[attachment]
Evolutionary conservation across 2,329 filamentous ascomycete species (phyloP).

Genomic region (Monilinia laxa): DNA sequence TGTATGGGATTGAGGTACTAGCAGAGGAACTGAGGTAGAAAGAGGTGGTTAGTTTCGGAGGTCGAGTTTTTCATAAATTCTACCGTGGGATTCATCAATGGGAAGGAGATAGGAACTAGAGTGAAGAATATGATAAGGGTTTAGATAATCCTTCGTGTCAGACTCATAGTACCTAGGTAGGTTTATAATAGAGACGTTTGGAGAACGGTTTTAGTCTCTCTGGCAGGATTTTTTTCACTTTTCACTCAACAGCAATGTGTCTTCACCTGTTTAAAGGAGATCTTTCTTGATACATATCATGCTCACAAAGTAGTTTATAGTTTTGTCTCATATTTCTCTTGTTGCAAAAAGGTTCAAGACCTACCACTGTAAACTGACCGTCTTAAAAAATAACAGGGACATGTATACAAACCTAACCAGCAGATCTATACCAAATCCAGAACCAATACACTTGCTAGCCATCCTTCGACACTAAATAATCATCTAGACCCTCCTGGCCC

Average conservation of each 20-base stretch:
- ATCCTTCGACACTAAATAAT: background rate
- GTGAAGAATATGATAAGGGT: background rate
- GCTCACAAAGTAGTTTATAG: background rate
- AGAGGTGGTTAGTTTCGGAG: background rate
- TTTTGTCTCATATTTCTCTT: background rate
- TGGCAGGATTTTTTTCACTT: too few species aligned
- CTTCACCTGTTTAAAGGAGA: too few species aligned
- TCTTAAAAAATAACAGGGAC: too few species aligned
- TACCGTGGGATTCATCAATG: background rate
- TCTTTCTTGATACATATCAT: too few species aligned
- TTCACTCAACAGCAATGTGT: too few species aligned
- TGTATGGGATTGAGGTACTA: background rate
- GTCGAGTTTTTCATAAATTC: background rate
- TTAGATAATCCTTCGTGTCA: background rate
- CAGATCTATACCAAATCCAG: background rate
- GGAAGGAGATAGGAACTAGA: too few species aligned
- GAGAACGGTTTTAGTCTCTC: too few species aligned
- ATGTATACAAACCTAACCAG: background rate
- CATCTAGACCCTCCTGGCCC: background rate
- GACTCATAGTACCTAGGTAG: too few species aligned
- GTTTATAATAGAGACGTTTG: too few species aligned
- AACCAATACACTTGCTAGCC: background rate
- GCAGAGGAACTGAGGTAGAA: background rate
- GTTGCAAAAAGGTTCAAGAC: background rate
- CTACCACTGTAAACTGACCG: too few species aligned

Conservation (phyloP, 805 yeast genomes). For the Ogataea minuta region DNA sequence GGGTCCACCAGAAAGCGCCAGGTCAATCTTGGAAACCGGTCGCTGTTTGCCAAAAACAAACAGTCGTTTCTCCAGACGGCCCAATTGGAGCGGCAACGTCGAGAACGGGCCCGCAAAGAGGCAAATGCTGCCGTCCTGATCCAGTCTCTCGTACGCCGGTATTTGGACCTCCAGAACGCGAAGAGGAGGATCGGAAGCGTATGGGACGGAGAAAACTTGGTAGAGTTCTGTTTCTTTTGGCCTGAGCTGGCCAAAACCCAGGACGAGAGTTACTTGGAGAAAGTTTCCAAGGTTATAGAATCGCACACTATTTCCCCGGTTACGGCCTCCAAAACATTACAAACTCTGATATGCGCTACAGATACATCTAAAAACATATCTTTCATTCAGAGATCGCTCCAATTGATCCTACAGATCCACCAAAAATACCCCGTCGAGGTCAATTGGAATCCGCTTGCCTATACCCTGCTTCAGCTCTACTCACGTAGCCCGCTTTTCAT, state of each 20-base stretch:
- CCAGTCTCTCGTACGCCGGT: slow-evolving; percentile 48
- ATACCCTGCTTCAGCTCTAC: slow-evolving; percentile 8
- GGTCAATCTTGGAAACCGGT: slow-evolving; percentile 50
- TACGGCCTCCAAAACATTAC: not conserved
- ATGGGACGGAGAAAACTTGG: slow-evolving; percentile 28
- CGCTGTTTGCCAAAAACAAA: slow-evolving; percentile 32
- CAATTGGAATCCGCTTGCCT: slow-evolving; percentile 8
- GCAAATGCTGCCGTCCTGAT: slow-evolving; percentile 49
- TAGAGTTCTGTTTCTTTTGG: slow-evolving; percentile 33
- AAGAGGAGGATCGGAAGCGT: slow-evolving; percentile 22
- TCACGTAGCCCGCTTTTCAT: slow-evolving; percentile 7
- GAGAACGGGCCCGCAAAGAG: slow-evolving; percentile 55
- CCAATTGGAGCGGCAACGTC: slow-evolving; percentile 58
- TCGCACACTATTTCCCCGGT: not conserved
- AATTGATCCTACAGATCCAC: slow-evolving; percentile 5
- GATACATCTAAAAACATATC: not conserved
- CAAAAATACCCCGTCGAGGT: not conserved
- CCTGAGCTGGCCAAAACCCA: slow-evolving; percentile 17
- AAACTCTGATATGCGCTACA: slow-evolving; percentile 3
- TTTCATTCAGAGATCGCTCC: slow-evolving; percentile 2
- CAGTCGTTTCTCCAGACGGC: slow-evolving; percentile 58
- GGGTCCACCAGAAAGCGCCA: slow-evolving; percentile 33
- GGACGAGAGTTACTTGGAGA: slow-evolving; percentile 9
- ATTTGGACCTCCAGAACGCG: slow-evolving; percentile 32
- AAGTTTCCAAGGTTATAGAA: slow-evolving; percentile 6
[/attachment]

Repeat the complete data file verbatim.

Evolutionary conservation across 2,329 filamentous ascomycete species (phyloP).

Genomic region (Monilinia laxa): DNA sequence TGTATGGGATTGAGGTACTAGCAGAGGAACTGAGGTAGAAAGAGGTGGTTAGTTTCGGAGGTCGAGTTTTTCATAAATTCTACCGTGGGATTCATCAATGGGAAGGAGATAGGAACTAGAGTGAAGAATATGATAAGGGTTTAGATAATCCTTCGTGTCAGACTCATAGTACCTAGGTAGGTTTATAATAGAGACGTTTGGAGAACGGTTTTAGTCTCTCTGGCAGGATTTTTTTCACTTTTCACTCAACAGCAATGTGTCTTCACCTGTTTAAAGGAGATCTTTCTTGATACATATCATGCTCACAAAGTAGTTTATAGTTTTGTCTCATATTTCTCTTGTTGCAAAAAGGTTCAAGACCTACCACTGTAAACTGACCGTCTTAAAAAATAACAGGGACATGTATACAAACCTAACCAGCAGATCTATACCAAATCCAGAACCAATACACTTGCTAGCCATCCTTCGACACTAAATAATCATCTAGACCCTCCTGGCCC

Average conservation of each 20-base stretch:
- ATCCTTCGACACTAAATAAT: background rate
- GTGAAGAATATGATAAGGGT: background rate
- GCTCACAAAGTAGTTTATAG: background rate
- AGAGGTGGTTAGTTTCGGAG: background rate
- TTTTGTCTCATATTTCTCTT: background rate
- TGGCAGGATTTTTTTCACTT: too few species aligned
- CTTCACCTGTTTAAAGGAGA: too few species aligned
- TCTTAAAAAATAACAGGGAC: too few species aligned
- TACCGTGGGATTCATCAATG: background rate
- TCTTTCTTGATACATATCAT: too few species aligned
- TTCACTCAACAGCAATGTGT: too few species aligned
- TGTATGGGATTGAGGTACTA: background rate
- GTCGAGTTTTTCATAAATTC: background rate
- TTAGATAATCCTTCGTGTCA: background rate
- CAGATCTATACCAAATCCAG: background rate
- GGAAGGAGATAGGAACTAGA: too few species aligned
- GAGAACGGTTTTAGTCTCTC: too few species aligned
- ATGTATACAAACCTAACCAG: background rate
- CATCTAGACCCTCCTGGCCC: background rate
- GACTCATAGTACCTAGGTAG: too few species aligned
- GTTTATAATAGAGACGTTTG: too few species aligned
- AACCAATACACTTGCTAGCC: background rate
- GCAGAGGAACTGAGGTAGAA: background rate
- GTTGCAAAAAGGTTCAAGAC: background rate
- CTACCACTGTAAACTGACCG: too few species aligned

Conservation (phyloP, 805 yeast genomes). For the Ogataea minuta region DNA sequence GGGTCCACCAGAAAGCGCCAGGTCAATCTTGGAAACCGGTCGCTGTTTGCCAAAAACAAACAGTCGTTTCTCCAGACGGCCCAATTGGAGCGGCAACGTCGAGAACGGGCCCGCAAAGAGGCAAATGCTGCCGTCCTGATCCAGTCTCTCGTACGCCGGTATTTGGACCTCCAGAACGCGAAGAGGAGGATCGGAAGCGTATGGGACGGAGAAAACTTGGTAGAGTTCTGTTTCTTTTGGCCTGAGCTGGCCAAAACCCAGGACGAGAGTTACTTGGAGAAAGTTTCCAAGGTTATAGAATCGCACACTATTTCCCCGGTTACGGCCTCCAAAACATTACAAACTCTGATATGCGCTACAGATACATCTAAAAACATATCTTTCATTCAGAGATCGCTCCAATTGATCCTACAGATCCACCAAAAATACCCCGTCGAGGTCAATTGGAATCCGCTTGCCTATACCCTGCTTCAGCTCTACTCACGTAGCCCGCTTTTCAT, state of each 20-base stretch:
- CCAGTCTCTCGTACGCCGGT: slow-evolving; percentile 48
- ATACCCTGCTTCAGCTCTAC: slow-evolving; percentile 8
- GGTCAATCTTGGAAACCGGT: slow-evolving; percentile 50
- TACGGCCTCCAAAACATTAC: not conserved
- ATGGGACGGAGAAAACTTGG: slow-evolving; percentile 28
- CGCTGTTTGCCAAAAACAAA: slow-evolving; percentile 32
- CAATTGGAATCCGCTTGCCT: slow-evolving; percentile 8
- GCAAATGCTGCCGTCCTGAT: slow-evolving; percentile 49
- TAGAGTTCTGTTTCTTTTGG: slow-evolving; percentile 33
- AAGAGGAGGATCGGAAGCGT: slow-evolving; percentile 22
- TCACGTAGCCCGCTTTTCAT: slow-evolving; percentile 7
- GAGAACGGGCCCGCAAAGAG: slow-evolving; percentile 55
- CCAATTGGAGCGGCAACGTC: slow-evolving; percentile 58
- TCGCACACTATTTCCCCGGT: not conserved
- AATTGATCCTACAGATCCAC: slow-evolving; percentile 5
- GATACATCTAAAAACATATC: not conserved
- CAAAAATACCCCGTCGAGGT: not conserved
- CCTGAGCTGGCCAAAACCCA: slow-evolving; percentile 17
- AAACTCTGATATGCGCTACA: slow-evolving; percentile 3
- TTTCATTCAGAGATCGCTCC: slow-evolving; percentile 2
- CAGTCGTTTCTCCAGACGGC: slow-evolving; percentile 58
- GGGTCCACCAGAAAGCGCCA: slow-evolving; percentile 33
- GGACGAGAGTTACTTGGAGA: slow-evolving; percentile 9
- ATTTGGACCTCCAGAACGCG: slow-evolving; percentile 32
- AAGTTTCCAAGGTTATAGAA: slow-evolving; percentile 6